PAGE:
U.S. Department of Defense


Date of this Version



Published in Med. Chem. 2007, 50, 889-896.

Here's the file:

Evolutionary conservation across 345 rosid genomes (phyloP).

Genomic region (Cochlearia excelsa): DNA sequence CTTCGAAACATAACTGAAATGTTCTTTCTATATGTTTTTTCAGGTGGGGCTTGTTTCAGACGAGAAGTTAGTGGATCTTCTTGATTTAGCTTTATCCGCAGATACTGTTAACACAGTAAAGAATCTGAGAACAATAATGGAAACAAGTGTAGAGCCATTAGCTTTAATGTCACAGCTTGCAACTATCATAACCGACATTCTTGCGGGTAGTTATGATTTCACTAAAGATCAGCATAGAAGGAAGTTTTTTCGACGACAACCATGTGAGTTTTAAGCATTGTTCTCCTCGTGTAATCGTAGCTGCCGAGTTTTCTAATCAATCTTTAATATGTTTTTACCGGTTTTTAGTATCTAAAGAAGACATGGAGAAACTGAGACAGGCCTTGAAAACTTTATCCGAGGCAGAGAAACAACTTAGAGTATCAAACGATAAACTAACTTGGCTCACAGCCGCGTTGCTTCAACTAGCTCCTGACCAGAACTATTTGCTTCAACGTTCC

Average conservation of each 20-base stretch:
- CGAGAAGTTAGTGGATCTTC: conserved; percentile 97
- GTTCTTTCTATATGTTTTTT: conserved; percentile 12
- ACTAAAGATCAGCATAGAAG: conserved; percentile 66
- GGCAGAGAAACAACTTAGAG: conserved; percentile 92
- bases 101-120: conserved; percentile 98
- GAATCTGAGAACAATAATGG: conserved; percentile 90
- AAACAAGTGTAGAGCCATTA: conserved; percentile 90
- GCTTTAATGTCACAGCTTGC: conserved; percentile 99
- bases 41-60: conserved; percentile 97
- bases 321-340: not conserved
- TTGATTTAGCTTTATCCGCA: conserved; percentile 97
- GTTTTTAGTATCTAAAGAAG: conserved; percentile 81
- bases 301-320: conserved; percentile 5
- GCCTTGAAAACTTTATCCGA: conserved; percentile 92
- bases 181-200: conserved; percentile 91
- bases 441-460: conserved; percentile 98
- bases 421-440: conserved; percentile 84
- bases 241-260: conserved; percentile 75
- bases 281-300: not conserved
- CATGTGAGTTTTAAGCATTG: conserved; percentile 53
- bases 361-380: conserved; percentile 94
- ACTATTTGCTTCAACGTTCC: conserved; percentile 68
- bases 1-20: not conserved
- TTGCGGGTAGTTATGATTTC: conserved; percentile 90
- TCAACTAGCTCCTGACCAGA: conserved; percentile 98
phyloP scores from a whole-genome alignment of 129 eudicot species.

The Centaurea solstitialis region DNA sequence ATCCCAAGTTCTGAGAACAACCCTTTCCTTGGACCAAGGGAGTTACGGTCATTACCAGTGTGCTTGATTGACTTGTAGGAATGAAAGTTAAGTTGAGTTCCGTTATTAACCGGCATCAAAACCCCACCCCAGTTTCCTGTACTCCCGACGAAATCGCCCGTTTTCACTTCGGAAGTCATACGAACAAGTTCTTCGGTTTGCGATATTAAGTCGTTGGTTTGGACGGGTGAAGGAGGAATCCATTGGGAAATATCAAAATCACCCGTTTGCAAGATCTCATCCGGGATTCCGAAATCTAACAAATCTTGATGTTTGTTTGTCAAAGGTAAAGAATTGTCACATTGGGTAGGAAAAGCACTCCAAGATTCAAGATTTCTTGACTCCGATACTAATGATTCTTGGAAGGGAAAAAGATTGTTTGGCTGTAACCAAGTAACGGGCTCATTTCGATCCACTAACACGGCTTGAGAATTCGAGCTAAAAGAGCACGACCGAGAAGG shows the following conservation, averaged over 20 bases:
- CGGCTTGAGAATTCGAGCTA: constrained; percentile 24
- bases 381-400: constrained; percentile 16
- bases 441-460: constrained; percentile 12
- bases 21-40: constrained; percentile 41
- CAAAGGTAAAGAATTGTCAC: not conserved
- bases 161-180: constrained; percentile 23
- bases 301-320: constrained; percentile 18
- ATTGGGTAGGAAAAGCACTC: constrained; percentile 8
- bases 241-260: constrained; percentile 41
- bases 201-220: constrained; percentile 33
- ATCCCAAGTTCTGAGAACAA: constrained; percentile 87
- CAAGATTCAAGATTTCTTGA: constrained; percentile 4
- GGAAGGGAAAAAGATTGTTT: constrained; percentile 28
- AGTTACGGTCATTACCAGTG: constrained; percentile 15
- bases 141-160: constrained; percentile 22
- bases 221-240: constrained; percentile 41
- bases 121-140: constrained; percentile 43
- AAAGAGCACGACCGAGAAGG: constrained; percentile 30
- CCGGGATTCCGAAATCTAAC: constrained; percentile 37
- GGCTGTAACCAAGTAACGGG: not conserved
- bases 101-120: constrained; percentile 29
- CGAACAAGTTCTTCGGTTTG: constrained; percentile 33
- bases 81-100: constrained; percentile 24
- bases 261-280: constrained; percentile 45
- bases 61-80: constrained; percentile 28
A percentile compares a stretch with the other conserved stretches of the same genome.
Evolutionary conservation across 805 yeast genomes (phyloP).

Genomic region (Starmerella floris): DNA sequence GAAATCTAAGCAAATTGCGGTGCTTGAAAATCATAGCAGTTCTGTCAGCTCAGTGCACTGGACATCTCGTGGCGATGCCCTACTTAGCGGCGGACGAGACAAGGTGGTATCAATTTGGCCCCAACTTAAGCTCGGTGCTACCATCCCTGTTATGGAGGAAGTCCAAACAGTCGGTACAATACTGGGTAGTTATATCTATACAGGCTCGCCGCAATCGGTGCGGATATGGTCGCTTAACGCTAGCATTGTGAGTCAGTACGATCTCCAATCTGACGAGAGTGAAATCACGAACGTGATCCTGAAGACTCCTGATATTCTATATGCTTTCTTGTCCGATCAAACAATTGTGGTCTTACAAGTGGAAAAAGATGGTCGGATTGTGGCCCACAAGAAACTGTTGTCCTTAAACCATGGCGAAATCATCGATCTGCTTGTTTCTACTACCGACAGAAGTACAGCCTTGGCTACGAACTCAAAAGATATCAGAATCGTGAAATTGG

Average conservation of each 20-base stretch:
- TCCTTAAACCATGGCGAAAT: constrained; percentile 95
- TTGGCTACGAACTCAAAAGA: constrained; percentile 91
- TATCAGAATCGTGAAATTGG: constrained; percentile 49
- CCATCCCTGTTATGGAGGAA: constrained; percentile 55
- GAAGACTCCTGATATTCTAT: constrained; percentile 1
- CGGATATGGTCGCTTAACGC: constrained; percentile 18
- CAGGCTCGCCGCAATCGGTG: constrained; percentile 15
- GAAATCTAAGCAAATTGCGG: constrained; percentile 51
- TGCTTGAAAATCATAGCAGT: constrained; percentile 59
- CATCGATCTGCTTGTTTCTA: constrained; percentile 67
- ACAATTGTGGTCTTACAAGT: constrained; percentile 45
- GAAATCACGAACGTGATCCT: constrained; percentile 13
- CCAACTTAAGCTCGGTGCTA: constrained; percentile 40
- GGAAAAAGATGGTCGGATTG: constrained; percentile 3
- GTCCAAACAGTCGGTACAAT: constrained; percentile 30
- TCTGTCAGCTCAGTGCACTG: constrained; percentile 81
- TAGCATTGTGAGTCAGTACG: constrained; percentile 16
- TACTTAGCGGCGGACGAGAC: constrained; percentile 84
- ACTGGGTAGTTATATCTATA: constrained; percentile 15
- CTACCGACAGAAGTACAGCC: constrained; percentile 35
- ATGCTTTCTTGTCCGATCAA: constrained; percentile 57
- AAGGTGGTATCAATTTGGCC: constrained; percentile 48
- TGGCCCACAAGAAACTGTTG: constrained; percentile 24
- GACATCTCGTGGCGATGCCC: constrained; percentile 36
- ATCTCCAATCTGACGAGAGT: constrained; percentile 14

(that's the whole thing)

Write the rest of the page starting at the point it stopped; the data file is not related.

Amodiaquine (AQ) and tebuquine are 4-aminoquinoline antimalarials with Mannich base side chain and are highly effective against chloroquine (CQ)-resistant strains of Plasmodium falciparum. Clinical use of AQ has been severely restricted due to hepatoxicity and agranulocytosis side effects associated with its long term use. Lysosomal accumulation and bioactivation to generate reactive quinoneimine metabolite are implicated to be the cause of the observed AQ toxicities. To avoid the quinoneimine formation and thus the toxicity, a series of isotebuquine analogues and their Nω-oxides with hydroxy group meta to the amino rather than in para position of the aniline moiety were prepared. The new Mannich bases are highly active against both CQ-sensitive (D6) and -resistant (W2 and TM91C235) clones of P. falciparum with IC50 in the range of 0.3-120 ng/mL. New compounds are1000-fold less toxic (IC50 = 0.7-6 μg/mL) to mouse macrophage cell line than to parasite cell lines. Mono-Mannich bases are more active than bis-Mannich bases. Mono-Mannich base 1a (IC50 = 0.3 ng/mL) is 20-fold more active than the corresponding trifluoromethyl analogue 1b. No appreciable difference in either toxicity or efficacy were observed between the new Mannich bases (m-hydroxyaniline derivatives) 1a or 2a and the corresponding p-hydroxyaniline derivatives.